The following article features coverage from the American Thyroid Association (ATA) 2018 meeting. Click here to read more of Cancer Therapy Advisor‘s conference coverage.

Thyroid immune-related adverse events (irAEs) are common among patients treated with anti–PD-L1 antibodies, according to a retrospective study presented at the 88th Annual Meeting of the American Thyroid Association in Washington, D.C.1

PD-L1 inhibitors are associated with an increased risk of developing irAEs. The purpose of this study was to characterize thyroid irAEs to improve detection and management strategies.

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The retrospective cohort study included 91 patients who received an anti–PD-L1 inhibitor between 2016 and 2018 at the Mayo Clinic. The median age of the cohort was 68, 52% were male, and the median follow-up was 5 months.

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irAEs developed in 46% of patients, of which, 25% were related to the thyroid. Thyroid irAEs included acute thyroiditis (22%), new-onset hypothyroidism (61%), and worsening hypothyroidism (17%). Thyroid irAEs developed after 2 doses of the PD-L1 inhibitor, with a median time to development of 1.4 months.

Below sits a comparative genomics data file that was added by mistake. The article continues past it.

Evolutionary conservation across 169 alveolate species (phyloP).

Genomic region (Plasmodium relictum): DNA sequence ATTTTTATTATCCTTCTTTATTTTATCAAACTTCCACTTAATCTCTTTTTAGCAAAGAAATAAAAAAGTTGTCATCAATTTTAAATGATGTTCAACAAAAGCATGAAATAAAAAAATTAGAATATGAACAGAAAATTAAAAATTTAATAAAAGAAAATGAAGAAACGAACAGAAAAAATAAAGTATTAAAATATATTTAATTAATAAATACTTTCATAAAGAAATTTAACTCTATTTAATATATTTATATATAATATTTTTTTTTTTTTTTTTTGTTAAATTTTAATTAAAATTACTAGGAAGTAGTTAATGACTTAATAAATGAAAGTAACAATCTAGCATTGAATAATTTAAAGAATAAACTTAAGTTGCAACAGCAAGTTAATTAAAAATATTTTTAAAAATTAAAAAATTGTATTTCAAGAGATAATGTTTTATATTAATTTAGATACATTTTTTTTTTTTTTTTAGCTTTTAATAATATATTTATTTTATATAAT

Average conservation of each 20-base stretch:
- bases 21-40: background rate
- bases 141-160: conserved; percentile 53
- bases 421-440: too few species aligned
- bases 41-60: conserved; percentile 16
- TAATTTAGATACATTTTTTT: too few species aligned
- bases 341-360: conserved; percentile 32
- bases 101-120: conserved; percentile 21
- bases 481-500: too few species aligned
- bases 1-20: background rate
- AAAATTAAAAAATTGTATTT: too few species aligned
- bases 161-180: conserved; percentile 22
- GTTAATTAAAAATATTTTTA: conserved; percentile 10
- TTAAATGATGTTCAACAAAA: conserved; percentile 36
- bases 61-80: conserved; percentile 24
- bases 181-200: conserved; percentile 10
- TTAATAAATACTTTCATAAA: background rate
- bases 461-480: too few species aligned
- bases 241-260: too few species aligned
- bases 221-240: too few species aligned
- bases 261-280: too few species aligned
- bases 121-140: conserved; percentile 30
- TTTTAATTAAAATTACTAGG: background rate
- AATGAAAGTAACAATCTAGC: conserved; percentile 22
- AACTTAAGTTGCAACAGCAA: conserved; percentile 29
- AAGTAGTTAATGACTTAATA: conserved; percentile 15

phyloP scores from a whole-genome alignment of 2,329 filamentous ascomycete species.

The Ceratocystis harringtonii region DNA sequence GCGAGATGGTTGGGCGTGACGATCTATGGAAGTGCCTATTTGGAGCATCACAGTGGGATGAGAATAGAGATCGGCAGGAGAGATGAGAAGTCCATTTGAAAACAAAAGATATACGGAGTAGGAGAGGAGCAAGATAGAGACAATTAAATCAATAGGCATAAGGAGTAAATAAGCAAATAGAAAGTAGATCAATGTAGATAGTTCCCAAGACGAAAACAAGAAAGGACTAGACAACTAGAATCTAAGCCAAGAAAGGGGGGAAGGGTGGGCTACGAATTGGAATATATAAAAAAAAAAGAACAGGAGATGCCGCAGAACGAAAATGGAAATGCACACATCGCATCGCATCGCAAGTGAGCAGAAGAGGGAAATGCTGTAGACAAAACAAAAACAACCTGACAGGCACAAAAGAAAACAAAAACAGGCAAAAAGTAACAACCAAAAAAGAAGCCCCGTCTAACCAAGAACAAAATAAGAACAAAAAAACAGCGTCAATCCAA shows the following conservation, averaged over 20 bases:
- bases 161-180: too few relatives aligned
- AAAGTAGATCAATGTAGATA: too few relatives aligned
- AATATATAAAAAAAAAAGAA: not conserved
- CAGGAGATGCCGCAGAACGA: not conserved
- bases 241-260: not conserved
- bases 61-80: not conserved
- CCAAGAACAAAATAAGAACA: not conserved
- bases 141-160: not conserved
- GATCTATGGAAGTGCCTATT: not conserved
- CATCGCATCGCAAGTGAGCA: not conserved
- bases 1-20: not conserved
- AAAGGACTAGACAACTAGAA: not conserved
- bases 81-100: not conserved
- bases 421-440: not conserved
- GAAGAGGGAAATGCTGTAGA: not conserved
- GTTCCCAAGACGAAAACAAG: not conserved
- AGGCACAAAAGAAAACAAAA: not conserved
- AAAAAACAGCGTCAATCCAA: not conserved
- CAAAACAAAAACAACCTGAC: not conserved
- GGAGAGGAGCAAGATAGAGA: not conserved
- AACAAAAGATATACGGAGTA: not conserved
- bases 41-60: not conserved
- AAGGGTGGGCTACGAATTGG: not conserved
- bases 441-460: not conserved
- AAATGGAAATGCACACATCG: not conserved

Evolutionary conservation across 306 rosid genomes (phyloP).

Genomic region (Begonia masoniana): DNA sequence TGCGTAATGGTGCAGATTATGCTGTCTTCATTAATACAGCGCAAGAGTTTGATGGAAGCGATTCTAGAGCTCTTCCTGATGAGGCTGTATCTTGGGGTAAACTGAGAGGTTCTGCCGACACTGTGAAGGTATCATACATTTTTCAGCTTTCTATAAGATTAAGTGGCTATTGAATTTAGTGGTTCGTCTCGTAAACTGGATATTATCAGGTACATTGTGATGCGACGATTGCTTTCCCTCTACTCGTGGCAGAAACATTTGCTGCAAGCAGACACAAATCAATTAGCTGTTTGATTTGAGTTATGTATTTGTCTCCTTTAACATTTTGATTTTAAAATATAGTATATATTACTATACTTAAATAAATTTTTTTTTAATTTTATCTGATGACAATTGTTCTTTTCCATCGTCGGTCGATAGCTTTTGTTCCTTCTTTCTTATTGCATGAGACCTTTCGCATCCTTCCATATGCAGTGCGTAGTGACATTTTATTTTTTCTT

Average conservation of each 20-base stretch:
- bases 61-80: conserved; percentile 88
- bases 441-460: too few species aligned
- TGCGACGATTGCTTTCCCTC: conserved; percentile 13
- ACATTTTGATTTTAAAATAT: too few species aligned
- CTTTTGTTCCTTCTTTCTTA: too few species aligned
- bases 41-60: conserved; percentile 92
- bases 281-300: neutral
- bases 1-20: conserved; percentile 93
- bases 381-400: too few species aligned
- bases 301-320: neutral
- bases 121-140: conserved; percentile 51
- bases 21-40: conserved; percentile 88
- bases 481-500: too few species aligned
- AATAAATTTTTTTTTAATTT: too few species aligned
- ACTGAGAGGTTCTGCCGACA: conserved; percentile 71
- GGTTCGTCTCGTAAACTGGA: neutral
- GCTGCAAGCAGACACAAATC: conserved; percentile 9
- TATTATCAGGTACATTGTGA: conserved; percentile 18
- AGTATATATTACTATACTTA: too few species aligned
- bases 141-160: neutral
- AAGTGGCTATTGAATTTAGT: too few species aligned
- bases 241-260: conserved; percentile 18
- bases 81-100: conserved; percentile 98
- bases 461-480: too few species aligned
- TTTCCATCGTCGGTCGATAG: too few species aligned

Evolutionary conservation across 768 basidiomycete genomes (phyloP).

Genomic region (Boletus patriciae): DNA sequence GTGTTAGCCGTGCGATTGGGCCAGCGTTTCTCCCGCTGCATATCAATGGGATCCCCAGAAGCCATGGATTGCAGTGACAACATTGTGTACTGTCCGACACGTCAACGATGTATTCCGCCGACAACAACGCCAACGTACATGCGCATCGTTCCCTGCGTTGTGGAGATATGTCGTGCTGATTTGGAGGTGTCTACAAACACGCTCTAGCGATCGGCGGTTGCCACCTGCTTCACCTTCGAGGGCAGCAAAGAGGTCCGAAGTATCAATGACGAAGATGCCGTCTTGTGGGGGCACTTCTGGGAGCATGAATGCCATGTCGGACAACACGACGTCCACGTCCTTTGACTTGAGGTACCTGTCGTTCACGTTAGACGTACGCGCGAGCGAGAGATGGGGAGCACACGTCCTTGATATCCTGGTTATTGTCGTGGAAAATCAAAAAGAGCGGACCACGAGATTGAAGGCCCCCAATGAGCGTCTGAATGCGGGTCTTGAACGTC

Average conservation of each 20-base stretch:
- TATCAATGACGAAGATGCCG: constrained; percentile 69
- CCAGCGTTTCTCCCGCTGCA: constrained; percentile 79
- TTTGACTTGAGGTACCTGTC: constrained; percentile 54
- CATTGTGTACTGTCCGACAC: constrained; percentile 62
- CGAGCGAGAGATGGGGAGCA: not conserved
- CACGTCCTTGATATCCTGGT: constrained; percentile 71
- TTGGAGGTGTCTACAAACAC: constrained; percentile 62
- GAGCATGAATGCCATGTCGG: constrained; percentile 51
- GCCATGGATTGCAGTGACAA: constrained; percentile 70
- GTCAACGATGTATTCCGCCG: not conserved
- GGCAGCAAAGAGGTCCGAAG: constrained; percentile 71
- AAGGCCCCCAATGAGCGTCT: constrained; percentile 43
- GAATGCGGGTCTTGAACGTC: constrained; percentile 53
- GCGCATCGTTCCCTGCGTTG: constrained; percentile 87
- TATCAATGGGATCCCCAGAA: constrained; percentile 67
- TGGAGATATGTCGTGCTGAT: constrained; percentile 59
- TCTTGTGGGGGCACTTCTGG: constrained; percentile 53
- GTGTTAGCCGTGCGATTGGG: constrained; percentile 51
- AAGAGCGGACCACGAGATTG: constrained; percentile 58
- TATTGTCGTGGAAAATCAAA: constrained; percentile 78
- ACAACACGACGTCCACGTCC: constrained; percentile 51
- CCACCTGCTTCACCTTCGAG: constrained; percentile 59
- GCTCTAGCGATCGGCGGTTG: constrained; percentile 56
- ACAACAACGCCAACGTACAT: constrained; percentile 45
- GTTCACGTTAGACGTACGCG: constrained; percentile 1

Patients were managed by observation (52%) or through treatment with  levothyroxine (48%).

At baseline, elevated levels of thyroperoxidase (TPO) antibodies was present in 31% of patients, with 2 patients developing a thyroid irAE. Most patients who developed a thyroid irAE demonstrated a diffusely elevated FDG thyroid uptake on PET (P = .001).

Patients who developed a thyroid irAE had an overall survival of 12 months compared with 9.9 months among patients who did not experience a thyroid irAE (P = .03). The authors note, however, that additional studies are needed to determine if a thyroid irAE is a marker of antitumor response.

The authors concluded that thyroiditis is the most common endocrine irAE associated with PD-L1 inhibition. They stated that “diffuse thyroid uptake on FDG-PET [fluorodeoxyglucose-positron emission tomography] scan, but not elevated TPO antibodies, appears to identify patients at risk for thyroiditis/hypothyroidism.”

Read more of Cancer Therapy Advisor‘s coverage of the ATA 2018 meeting by visiting the conference page.


  1. Kotwal A, Kottschade L, Ryder M. Programmed cell death protein ligand-1 inhibitor-associated thyroiditis: a retrospective comprehensive review at Mayo Clinic. Presented at: the 88th Annual Meeting of the American Thyroid Association; Washington, D.C.: October 3-7, 2018. Abstract clinical oral 12.